This study revealed that majority of the cases were in the age group of 18-30 years and male preponderance was also found. These findings are well coinciding with the previous studies and also with the existing literature. [15-16]

The patients with dengue fever typically present with the sudden onset of fever, frontal headache, retro-orbital pain, and back pain along with severe myalgias. [5] The clinical profile of dengue revealed that fever was the most common presenting symptom (100%). Similar studies in and around India have also substantiated fever as being the most common presenting symptom. Abdominal pain and vomiting were due to the liver injury caused by the dengue virus. Other infections that cause fever and gastrointestinal symptoms such as typhoid, leptospirosis, and enteroviral infections are common in India and may often lead to a delay in the diagnosis of dengue.

An exclusive study on dengue shock syndrome conducted in Mumbai in 2003 reported hepatomegaly (97.4%), altered sensorium (58%), diarrhoea (50%), rash (42%), and cough (38%) in a significant number of cases. [16] This finding has also been documented in our study. Retro-orbital pain as a cardinal feature of dengue fever was seen in few (28.48%) of our patients. Most of the patients presented with dengue fever while dengue hemorrhagic fever and dengue shock syndrome were a minority group.

Liver enzyme elevation, a common feature in dengue infection was also apparent in our study. [17,18] A total of 45.03% patients with classical or uncomplicated dengue fever had thrombocytopenia, which is reported lower than previous study from India. [19] 28.48% of patients had skin rashes in our study while hemorrhagic manifestations were present in 21% of patients in previous study from India which included petechiae, ecchymosis, gum bleeding, hematuria, malena, hematemesis and epistaxis. [19]


In conclusion, this study has revealed a varied clinical profile of dengue fever which is of important diagnostic value. In the recent few years, the world has seen varied clinical presentation of the dengue fever in different epidemics, even in the same regions and even with the period of time. Where some known features are still manifesting, few atypical features are noted from several parts of the world. Continuous seroepidemiological surveillance and timely interventions are needed to indentify the cases, so that its complications, outbreak and mortality can be minimized.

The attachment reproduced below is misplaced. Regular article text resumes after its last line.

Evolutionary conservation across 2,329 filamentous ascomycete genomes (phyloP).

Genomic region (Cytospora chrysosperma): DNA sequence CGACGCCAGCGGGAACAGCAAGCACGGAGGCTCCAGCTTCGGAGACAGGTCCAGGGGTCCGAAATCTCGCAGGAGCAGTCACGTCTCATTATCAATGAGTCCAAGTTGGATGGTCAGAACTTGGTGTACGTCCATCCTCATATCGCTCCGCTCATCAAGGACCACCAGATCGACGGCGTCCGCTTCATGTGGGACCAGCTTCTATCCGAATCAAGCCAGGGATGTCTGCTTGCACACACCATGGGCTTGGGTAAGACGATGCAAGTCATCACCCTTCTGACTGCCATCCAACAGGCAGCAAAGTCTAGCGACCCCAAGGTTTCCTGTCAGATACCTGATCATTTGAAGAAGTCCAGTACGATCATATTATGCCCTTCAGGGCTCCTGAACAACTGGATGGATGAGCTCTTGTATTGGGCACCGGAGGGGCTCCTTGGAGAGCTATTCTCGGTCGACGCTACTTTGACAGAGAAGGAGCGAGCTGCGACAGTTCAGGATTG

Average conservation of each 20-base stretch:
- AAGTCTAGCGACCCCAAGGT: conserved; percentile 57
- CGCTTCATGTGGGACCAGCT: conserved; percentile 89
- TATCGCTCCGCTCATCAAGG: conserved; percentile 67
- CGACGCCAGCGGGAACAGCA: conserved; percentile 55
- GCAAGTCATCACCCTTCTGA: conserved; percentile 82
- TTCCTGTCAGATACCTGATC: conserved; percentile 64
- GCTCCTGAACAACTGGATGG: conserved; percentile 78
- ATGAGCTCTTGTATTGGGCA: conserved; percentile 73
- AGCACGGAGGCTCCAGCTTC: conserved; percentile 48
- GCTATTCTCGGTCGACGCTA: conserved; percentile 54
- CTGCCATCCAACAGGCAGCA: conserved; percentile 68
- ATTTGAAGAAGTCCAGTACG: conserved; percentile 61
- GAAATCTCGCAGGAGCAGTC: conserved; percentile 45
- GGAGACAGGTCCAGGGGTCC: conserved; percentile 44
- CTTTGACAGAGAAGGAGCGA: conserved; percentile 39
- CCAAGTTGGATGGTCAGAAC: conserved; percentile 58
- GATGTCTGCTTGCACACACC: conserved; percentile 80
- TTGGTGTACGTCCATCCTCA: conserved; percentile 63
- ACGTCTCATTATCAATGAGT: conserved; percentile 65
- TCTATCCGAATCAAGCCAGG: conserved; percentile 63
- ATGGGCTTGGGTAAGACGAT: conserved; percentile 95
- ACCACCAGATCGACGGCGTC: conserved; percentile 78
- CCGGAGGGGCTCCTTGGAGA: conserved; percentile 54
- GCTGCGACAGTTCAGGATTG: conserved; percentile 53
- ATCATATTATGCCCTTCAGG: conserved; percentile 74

DOI: 10.5455/ijmsph.2017.03082016595


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[2.] World Health Organization. Special Programme for Research and Training in Tropical Diseases. Report of the Scientific Working Group on Dengue, 2006. Geneva. October 2006.

[3.] Dengue. Centers for Disease Control and Prevention. https:// Accessed on 1 July 2016.

[4.] National Vector Borne Disease Control Programme. Annual Report 2014-15. Ministry of Health and Family Welfare. Government of India. Accessed on 1 July 2016.

[5.] Kuhn JH, Peters CJ. Arthropod-borne and rodent-borne virus infections. In: Kasper DL, Fauci AS, Hauser SL, Longo DL, Jameson JL, Loscalzo J, editors. Harrison's Principles of Internal Medicine. 19th ed. Volume 2. McGraw-Hill Education; Columbus, OH, USA: 2015. pp. 1304-23.

[6.] Kelly JD, Shandera WX. Viral and Rickettsial Infections. In: Papadakis MA, McPhee SJ, Rabow MW, editors. 2016: Current Medical Diagnosis and Treatment. 55th ed. McGraw-Hill Education; New York: 2016.pp. 1342-416.